Lee County chickens play crucial role in regulating mosquito-borne diseases
Chickens are on the front lines of the war against diseased mosquitoes in Lee County.
The Lee County Mosquito Control District is using them to track mosquito-borne viruses that are on the uptick in our area.
The mosquito control district has 17 chicken coops located across the county. The district tests the chickens once a week for viruses like West Nile. Recently, nearly all of their chicken coops have had some birds test positive for the virus. This means mosquitoes in the area are carrying West Nile, and mosquito control needs to get out and treat the grounds.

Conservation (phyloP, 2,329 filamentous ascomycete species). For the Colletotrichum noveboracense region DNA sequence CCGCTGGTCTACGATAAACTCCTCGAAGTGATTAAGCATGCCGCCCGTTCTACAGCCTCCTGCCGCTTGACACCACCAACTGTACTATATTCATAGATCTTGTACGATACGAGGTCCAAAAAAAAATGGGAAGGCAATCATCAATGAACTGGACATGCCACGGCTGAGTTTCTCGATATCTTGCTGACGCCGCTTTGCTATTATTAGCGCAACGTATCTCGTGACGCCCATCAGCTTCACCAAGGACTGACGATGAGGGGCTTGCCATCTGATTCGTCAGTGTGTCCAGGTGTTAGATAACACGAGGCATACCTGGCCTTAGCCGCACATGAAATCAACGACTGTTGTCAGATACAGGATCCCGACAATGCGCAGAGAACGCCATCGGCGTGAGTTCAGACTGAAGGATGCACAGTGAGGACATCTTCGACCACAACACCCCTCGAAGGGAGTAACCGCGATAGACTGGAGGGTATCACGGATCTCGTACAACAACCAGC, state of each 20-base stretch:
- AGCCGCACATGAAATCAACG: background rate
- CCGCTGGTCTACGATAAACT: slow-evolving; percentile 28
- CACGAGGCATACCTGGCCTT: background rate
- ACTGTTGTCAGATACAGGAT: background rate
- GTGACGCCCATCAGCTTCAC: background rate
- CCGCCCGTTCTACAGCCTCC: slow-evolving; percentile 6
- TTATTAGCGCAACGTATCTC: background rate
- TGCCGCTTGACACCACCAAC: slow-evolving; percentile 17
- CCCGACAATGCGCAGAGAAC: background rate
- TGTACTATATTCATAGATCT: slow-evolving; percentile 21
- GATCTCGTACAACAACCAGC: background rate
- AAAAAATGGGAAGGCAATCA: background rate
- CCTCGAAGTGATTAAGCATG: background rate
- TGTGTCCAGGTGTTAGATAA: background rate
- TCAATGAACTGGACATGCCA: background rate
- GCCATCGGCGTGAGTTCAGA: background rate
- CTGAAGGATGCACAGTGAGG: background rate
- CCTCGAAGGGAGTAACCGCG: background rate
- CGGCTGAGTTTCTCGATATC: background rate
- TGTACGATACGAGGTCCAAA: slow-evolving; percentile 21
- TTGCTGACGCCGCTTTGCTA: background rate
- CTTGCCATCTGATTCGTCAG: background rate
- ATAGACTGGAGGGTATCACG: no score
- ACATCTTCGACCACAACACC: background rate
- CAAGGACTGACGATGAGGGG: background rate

The regular testing allows the district to get ahead of situations like this. It’s been one of the busiest years in quite some time, according to mosquito control, and it’s only gotten worse because of West Nile. More helicopters and trucks are being sent out to the affected areas to treat the adult mosquitoes every day.
“Regardless, even though most people who get it may not react to it, it is still very important that we’re out there treating, because you don’t want to be that one in 150 and have a serious problem with it,” said Eric Jackson of Lee County Mosquito Control.
Jackson also stressed that people can and should take steps to protect themselves from mosquitoes, the biggest help being to mitigate standing water around your house.